All of Saxapahaw just almost has this magic about it. It’s a cohesive, soft, unassuming, but absolutely breathtaking place.

We left dinner and decided to walk down the other side of the big building to check out the other storefronts. At the very end is the Saxapahaw General Store. This is another incredible find. They have aisles of all sorts of local things. Local coffee, chocolates, nut butters, gourmet breakfast bars, candles, honey, fruits, vegetables. You name it.
(And they have a kitchen here where they produce dishes that are a very close second to The Eddy Pub’s!)  

 
  
Before we left Saxapahaw, forever changed, we strolled down by the river. A very small ampitheatre with stadium concrete benches is tucked in there in front of the ballroom, beside the river.

On our next visit, we discovered a little coffee shop (Cup 22) tucked in a level above the brewey. They gave me a free slice of pie with my coffee. (These Saxapahaw people kick ass!)

And pretty recently, a butcher shop, Left Bank Butchery, opened up in that same long building at the corner where the storefronts start. Like all other things Saxapahaw, their offerings are out of this world fantastic.

Saxapahaw was the first place in NC to make me feel like this state was my home. I couldn’t wait to return, and I eagerly awaited my first taste of my local brewery’s beer.  

 Stay tuned for part two of the story to see how Haw River Farmhouse Ales became pretty much my favorite thing on Earth!

Janee Farrar… Certified Cicerone®!

Merry Christmas to me! My goal for this year was to become a Certified Cicerone®, and I found out last night that I’ve joined the ranks!

It had been about 5 and a half weeks since I had taken the test (around the same time frame when I found out my results last time!), so I had been checking my phone for the email alllllllll day, thinking it had to be coming. The results come out of the Cicerone Program offices in Chicago, so they have an extra hour on this eastern time girl.

Last time, I got my email a little after 5 pm.

(The OCD in me was obsessively calculating!)

Five o’clock had come and gone, and it was time for me to get things in order for a work event at a restaurant with a cask tapping that started at 6.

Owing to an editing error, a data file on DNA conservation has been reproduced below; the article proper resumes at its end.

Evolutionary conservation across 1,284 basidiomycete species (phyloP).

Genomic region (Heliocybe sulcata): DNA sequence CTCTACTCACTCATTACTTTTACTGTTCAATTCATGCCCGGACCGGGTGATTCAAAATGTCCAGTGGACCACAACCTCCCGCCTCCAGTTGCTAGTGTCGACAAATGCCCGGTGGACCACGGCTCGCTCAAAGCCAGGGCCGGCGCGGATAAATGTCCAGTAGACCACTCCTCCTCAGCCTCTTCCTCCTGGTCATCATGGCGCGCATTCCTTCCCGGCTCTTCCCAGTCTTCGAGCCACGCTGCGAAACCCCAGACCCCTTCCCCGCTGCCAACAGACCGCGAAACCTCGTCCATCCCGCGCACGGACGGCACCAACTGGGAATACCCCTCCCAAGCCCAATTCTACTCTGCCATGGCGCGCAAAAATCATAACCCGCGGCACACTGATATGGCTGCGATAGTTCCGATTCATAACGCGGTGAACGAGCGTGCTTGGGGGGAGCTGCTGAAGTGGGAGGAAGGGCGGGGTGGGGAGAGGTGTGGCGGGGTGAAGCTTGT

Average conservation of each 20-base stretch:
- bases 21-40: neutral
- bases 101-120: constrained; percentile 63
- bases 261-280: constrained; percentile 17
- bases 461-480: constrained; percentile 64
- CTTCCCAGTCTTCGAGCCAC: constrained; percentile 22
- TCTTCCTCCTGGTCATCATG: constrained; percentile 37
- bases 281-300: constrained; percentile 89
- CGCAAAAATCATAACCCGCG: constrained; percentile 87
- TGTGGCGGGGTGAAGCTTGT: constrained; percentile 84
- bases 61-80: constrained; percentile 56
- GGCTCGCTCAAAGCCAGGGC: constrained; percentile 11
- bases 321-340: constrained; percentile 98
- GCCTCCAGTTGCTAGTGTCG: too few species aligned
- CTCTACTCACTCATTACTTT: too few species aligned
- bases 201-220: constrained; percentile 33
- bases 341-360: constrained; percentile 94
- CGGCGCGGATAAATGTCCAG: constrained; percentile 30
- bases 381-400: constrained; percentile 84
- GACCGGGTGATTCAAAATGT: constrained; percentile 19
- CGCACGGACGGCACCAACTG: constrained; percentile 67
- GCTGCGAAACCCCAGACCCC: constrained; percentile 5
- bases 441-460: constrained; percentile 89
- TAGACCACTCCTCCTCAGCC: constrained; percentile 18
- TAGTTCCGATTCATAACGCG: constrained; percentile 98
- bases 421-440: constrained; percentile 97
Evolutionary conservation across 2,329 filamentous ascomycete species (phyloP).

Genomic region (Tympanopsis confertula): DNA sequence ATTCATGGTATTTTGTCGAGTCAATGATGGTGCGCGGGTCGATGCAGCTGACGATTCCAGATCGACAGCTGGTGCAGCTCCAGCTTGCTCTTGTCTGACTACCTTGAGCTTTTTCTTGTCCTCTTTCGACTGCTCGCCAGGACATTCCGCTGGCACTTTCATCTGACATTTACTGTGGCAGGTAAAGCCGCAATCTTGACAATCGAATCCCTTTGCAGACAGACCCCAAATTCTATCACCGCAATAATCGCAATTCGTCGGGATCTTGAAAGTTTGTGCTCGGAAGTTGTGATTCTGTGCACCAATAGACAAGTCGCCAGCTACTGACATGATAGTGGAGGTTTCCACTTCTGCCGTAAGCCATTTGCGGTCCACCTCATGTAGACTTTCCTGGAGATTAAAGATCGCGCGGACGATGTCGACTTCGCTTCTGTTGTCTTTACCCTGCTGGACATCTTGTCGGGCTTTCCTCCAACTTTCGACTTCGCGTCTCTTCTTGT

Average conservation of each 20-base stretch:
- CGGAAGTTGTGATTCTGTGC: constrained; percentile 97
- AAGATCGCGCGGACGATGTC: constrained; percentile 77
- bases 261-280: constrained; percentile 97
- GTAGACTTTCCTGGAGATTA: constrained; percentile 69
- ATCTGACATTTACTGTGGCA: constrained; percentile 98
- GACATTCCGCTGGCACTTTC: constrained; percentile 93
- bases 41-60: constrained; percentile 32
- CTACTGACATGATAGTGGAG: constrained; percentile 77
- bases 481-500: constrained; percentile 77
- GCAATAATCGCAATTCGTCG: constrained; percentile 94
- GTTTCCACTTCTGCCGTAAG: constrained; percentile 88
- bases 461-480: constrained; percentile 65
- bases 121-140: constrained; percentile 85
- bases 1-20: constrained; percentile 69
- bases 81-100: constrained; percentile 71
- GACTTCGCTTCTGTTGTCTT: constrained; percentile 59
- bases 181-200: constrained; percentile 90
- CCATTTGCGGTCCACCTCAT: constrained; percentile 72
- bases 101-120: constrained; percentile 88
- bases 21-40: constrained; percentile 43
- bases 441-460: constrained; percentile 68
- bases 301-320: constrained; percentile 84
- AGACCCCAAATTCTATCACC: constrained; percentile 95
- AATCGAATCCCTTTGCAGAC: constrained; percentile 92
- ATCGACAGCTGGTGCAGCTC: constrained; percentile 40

I was at the restaurant and decided to glance at my email before I got things started. I guess my inbox hadn’t refreshed for a bit, despite my incessant checking, because several new emails popped up. I knew I was looking for an email from Chris Pisney. And there it was…

“Oh, fuck”, I uttered to myself.

I needed a second to prepare myself before I opened it. I decided right away to screenshot my inbox and send the picture to Ben before I calmed myself down and opened it.

When I added the image to the text, I spotted out of the corner of my eye an email 2 spots above tthe email from Chris Pisney…

An email with Certified Cicerone® logos!!!!!

I still hadn’t even cracked open my email! But this meant that I passed!

So I called allllll the people! I knew some others (distributor reps./friends) who had taken the test with me, and called them to tell them to check their inboxes! I know myself and at least 2 others (Hey, Bri!) passed!

I really couldn’t ask for a better Christmas present. I’m a Certified Cicerone®! Mission accomplished.
Now… what next?!

Attempt Number Two

Most of you know I just made my second attempt at becoming a Certified Cicerone! I wanted to give you a brief update on how I feel things went!

Also, if you’d like a better breakdown of how the test works, you can check out my previous post after my first attempt here. The Certified Cicerone Test

While I’d love to share EVERY question asked on the test that I can remember, especially the essays and video portion, I can’t. We sign a waiver before we take the test stating that we won’t share specific details. 

We’ll start with the tasting portion because we get the answers at the end of the test for that. The first 8 beers are cut and dry, black and white. There’s no chance for partial credit on these questions. Four beers with off flavors in a control beer and four style determination questions. I aced those. 

The last four questions didn’t go as well. You can get some partial credit, because these involve explanations. I got one fully correct. These last four questions are weighted more heavily as far as scoring goes. So my counting on an improved score is probably out the window. This was a hard tasting. Others who were taking the test for a second time agreed. 

I know I can do better on this portion of the test. Unfortunately, I just made some mistakes. Some common “off flavors” are actually appropriate to a certain extent in particular beer styles. I knew what I was tasting on the first beer in that set could be appropriate, but I overthought it and added something to it. I just overanalyzed it.
The good news is that my old score was passing, and they’ll use whichever score was best. The night before the test, during my practice tasting, I easily picked up a flavor I typically struggle with. And I got that off flavor right on the test, too. I struggled last night with a flavor that’s typically VERY easy for me to pick up, and I failed to pick that up on the test the other day in one of the last questions. At least my nose is consistent!

Onto the written! I knew a lot more of the content, and confidently answered most of the questions. Probably 95% of these are fill in the blanks with no word bank. I left probably 7 blank that I thought I’d return to later to just guess on, because I was drawing blanks. When I returned to them at the very end, I knew the answer to every one!